By JIM HEINTZ
MINSK, Belarus -- Belarus' authoritarian leader, a frequent antagonist of both Russia and the West, seeks a fourth term in Sunday elections, and his opponents claim he's prepared to commit fraud to get it.
President Alexander Lukashenko has led Belarus since 1994 in a heavy-handed regime that is often characterized as the last dictatorship in Europe.
The 56-year-old former collective farm manager maintains a quasi-Soviet state in the country of 10 million, allowing no independent broadcast media, stifling dissent and keeping some 80 percent of the industry under state control.
Although once seen as almost a lapdog of Russia, supporting establishing a common currency with his giant neighbor, Lukashenko in recent years has quarreled intensively with the Kremlin as Russia raised prices for the below-market gas and oil on which Belarus' economy depends.
In the months leading up to the election, Lukashenko claimed his opponents in Sunday's vote were getting funding from Russia. His criticism of Moscow brought a public rebuke from Russian President Dmitry Medvedev. However, his tone changed this month after Russia agreed to drop tariffs for oil exported to Belarus - a concession worth an estimated $4 billion a year.
But Lukashenko also is working to curry favor with the West, which has harshly criticized his years of human rights abuses and repressive politics. Last week, he called for improved ties with the U.S., which in previous years he had cast as an enemy.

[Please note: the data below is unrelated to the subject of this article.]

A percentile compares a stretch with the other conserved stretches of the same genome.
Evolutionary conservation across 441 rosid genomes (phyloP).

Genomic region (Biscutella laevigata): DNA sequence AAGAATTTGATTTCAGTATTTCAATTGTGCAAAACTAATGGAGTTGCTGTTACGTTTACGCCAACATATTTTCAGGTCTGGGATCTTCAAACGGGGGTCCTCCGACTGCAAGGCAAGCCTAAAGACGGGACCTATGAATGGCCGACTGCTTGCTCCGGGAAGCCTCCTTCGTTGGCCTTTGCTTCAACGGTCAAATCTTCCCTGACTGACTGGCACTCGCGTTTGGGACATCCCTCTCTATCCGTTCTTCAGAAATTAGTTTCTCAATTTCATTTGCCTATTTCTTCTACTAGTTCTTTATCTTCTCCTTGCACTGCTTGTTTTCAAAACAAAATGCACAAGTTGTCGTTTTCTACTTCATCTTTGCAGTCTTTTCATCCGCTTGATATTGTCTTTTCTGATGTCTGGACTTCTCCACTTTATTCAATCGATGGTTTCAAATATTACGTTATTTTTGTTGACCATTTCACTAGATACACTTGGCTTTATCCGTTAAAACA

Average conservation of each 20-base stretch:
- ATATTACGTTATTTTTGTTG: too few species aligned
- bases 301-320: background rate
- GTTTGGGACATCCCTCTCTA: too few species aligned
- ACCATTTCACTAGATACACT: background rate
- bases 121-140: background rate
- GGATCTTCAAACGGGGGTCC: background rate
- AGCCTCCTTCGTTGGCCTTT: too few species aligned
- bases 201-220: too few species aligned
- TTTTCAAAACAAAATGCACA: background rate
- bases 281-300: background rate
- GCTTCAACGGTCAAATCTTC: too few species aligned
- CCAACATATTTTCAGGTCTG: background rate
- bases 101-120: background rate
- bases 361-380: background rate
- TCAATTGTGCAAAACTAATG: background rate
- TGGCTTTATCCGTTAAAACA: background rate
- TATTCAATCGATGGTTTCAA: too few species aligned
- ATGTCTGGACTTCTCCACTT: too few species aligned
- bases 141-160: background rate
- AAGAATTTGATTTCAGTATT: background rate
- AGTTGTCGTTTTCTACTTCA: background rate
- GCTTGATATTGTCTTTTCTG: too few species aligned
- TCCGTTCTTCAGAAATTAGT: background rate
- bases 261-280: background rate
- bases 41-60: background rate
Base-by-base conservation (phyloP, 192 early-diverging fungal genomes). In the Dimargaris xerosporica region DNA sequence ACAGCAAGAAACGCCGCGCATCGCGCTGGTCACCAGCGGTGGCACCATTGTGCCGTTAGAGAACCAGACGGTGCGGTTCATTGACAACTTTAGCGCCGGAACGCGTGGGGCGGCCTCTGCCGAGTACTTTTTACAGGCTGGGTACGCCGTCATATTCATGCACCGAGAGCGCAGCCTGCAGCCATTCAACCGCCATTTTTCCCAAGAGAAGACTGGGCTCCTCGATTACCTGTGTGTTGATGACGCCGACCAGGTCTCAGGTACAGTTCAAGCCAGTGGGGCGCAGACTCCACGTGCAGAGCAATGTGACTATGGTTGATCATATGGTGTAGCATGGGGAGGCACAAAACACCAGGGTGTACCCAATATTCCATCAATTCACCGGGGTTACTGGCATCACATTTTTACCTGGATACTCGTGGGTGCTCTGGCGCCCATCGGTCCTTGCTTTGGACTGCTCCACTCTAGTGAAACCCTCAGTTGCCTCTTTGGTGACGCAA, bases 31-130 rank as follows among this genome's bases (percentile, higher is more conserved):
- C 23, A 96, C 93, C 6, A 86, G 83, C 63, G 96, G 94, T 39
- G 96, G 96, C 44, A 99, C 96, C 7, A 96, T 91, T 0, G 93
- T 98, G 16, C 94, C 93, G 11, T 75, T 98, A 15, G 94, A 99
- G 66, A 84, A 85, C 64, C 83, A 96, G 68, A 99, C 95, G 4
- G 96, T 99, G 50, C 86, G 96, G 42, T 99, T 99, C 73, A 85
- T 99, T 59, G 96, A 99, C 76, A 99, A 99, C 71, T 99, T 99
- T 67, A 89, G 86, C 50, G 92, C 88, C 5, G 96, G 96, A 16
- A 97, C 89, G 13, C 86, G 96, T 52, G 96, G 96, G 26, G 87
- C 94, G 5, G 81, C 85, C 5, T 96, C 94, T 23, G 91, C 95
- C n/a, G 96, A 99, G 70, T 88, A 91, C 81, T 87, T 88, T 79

The European Union, eager to see reforms in the obstreperous country on its borders, has offered euro3 billion ($3.9 billion) in aid to Belarus if the elections are judged to be free and fair.
The prospects of such a judgment and payout seem remote, however - "that would seem to be a bridge too far," said analyst Andrew Kuchins of the U.S.-based Center for Strategic and International Studies - even though the campaign is by far the most free seen under Lukashenko's 16 years in office.
He faces nine other contenders, who were uncharacteristically allotted time for debates on state TV and radio and whose campaign rallies have met less official obstruction than in previous elections. A candidate needs to get half the total votes in order to win in the first round; the large number of challengers appears to make that unachievable for any of them, but a combined strong performance could deny Lukashenko an outright victory.
The opposition contends he will manipulate the vote count to achieve just that, and they are calling for protesters to gather on a central square to protest election fraud as soon as the polls close at 8 p.m. (1800 GMT, 1 p.m. EST).
The opposition used the same strategy in the 2006 elections, which saw an unprecedented encampment of protesters in the square for five days before they were rounded up by riot police.
This year, the authorities have flooded all but a small slice of the square to make an ice-skating rink, but the call for the demonstration hasn't been rescinded and some organizers reportedly are calling on supporters to bring bags of salt and sand to counteract the ice.
"We are going to stand for our rights there," Vladimir Neklyayev, a top opposition candidate, said Saturday.
Lukashenko may have less tolerance for protest than he did in 2006.
This week, in a meeting with the head of the country's security council, Lukashenko said that demonstrators can "Go in peace to the places where you have been allowed to go, places that have been allocated for this ... but if we are speaking about a violation of the law, the reaction must be adequate."
The square is not an authorized demonstration site, and Central Elections Commission head Lidiya Yermoshina explained why, with logic that to the opposition may seem as slippery as the ice rink.
As of the polls closing, there won't be any more candidates "if, of course, a second round of elections isn't called ... Therefore, there can be no kind of pre-election events after 8 p.m."
Maria Danilova contributed to this report.